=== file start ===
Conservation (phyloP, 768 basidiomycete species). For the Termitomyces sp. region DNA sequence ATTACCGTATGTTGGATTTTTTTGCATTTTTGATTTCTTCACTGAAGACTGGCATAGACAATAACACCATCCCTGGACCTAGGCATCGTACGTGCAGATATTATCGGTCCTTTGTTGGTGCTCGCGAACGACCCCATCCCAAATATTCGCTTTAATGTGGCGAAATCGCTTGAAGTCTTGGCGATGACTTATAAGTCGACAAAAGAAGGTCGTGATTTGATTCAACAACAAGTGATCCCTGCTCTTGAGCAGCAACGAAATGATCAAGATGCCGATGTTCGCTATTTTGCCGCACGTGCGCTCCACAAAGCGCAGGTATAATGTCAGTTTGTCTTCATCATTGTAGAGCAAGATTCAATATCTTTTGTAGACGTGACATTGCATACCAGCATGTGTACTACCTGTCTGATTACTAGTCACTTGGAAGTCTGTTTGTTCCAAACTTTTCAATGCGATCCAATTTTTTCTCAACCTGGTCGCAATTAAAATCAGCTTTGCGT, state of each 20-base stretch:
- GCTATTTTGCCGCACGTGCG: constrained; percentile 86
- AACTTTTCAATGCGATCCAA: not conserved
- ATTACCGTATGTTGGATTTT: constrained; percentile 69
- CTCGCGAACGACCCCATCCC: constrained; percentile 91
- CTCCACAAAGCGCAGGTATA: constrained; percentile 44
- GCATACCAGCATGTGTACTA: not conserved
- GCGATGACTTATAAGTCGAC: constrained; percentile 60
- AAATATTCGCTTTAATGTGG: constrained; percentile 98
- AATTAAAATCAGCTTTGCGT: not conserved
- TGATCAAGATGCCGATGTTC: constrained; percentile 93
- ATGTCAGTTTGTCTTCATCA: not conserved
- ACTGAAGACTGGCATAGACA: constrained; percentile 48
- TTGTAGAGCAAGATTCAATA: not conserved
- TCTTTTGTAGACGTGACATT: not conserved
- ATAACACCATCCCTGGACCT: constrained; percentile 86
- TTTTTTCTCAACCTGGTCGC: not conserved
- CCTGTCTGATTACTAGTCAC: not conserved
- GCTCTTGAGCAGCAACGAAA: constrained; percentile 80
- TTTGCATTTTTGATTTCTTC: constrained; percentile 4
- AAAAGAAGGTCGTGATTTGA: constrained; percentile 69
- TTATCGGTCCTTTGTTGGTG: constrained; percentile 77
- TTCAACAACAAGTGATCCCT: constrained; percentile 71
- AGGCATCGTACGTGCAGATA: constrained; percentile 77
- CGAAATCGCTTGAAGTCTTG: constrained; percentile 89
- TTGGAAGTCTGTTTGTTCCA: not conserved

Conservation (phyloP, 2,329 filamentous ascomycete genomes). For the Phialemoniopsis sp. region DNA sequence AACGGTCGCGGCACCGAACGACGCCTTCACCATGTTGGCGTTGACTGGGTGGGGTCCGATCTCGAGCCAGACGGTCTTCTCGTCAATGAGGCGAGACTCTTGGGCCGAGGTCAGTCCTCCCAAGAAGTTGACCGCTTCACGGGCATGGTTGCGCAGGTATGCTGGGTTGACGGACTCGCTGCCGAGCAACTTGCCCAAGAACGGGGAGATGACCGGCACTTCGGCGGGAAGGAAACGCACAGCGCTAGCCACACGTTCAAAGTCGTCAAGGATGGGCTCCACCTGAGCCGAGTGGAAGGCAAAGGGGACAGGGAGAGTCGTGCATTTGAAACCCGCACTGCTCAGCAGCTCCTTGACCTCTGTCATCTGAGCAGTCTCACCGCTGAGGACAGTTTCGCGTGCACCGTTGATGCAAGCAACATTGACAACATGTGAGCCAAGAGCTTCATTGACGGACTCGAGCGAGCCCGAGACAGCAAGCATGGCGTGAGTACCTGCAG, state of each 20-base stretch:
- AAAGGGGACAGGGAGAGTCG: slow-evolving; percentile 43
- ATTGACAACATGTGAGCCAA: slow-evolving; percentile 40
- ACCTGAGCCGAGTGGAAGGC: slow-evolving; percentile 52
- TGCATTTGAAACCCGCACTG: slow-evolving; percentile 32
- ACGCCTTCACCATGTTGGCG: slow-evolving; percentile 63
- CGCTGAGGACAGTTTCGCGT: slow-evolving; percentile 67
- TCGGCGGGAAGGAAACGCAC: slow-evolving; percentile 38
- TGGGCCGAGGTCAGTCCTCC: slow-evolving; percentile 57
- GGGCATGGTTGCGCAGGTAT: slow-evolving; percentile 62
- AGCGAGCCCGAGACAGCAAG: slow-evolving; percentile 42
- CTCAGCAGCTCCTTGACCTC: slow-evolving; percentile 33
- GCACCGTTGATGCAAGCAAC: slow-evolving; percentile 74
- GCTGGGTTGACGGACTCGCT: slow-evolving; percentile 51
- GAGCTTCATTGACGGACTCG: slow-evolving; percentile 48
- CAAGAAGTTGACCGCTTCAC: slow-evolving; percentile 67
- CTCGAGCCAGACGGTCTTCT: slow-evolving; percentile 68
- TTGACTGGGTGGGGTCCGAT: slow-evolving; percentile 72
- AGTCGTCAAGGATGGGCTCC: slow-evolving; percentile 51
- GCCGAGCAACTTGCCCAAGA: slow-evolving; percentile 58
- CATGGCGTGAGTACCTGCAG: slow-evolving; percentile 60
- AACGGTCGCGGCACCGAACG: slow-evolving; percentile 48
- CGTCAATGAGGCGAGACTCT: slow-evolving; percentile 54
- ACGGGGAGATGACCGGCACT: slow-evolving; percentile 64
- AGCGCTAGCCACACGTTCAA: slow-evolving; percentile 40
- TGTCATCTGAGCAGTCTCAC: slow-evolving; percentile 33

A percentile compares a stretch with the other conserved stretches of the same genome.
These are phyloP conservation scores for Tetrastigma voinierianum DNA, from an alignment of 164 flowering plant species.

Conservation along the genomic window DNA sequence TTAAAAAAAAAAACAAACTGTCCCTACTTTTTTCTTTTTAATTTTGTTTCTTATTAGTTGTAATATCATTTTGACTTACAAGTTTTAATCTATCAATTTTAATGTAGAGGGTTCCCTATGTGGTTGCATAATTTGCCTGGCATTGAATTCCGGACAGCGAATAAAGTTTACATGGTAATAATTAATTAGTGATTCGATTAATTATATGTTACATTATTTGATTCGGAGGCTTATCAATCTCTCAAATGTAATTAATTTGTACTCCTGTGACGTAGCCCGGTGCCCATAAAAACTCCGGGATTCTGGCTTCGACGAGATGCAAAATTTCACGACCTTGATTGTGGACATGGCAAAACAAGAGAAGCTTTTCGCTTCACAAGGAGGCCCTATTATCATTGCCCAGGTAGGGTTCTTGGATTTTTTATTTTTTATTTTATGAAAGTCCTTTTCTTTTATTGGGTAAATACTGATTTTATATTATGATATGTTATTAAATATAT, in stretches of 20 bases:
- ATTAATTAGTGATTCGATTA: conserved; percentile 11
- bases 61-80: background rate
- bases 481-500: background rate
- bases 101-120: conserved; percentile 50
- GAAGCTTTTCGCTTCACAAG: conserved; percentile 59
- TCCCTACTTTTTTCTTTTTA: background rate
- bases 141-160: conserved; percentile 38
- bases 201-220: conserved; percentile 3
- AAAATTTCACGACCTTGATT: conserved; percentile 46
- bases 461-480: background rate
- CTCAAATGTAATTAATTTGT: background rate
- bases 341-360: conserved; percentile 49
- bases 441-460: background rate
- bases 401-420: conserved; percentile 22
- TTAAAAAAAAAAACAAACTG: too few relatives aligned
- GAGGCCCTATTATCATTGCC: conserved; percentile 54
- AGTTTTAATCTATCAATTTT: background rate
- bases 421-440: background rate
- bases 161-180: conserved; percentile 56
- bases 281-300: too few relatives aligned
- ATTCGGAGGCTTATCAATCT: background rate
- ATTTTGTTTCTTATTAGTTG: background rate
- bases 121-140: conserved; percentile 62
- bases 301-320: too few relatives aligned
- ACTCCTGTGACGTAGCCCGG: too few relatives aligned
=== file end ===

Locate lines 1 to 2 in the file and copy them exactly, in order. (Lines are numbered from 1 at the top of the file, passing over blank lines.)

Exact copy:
Conservation (phyloP, 768 basidiomycete species). For the Termitomyces sp. region DNA sequence ATTACCGTATGTTGGATTTTTTTGCATTTTTGATTTCTTCACTGAAGACTGGCATAGACAATAACACCATCCCTGGACCTAGGCATCGTACGTGCAGATATTATCGGTCCTTTGTTGGTGCTCGCGAACGACCCCATCCCAAATATTCGCTTTAATGTGGCGAAATCGCTTGAAGTCTTGGCGATGACTTATAAGTCGACAAAAGAAGGTCGTGATTTGATTCAACAACAAGTGATCCCTGCTCTTGAGCAGCAACGAAATGATCAAGATGCCGATGTTCGCTATTTTGCCGCACGTGCGCTCCACAAAGCGCAGGTATAATGTCAGTTTGTCTTCATCATTGTAGAGCAAGATTCAATATCTTTTGTAGACGTGACATTGCATACCAGCATGTGTACTACCTGTCTGATTACTAGTCACTTGGAAGTCTGTTTGTTCCAAACTTTTCAATGCGATCCAATTTTTTCTCAACCTGGTCGCAATTAAAATCAGCTTTGCGT, state of each 20-base stretch:
- GCTATTTTGCCGCACGTGCG: constrained; percentile 86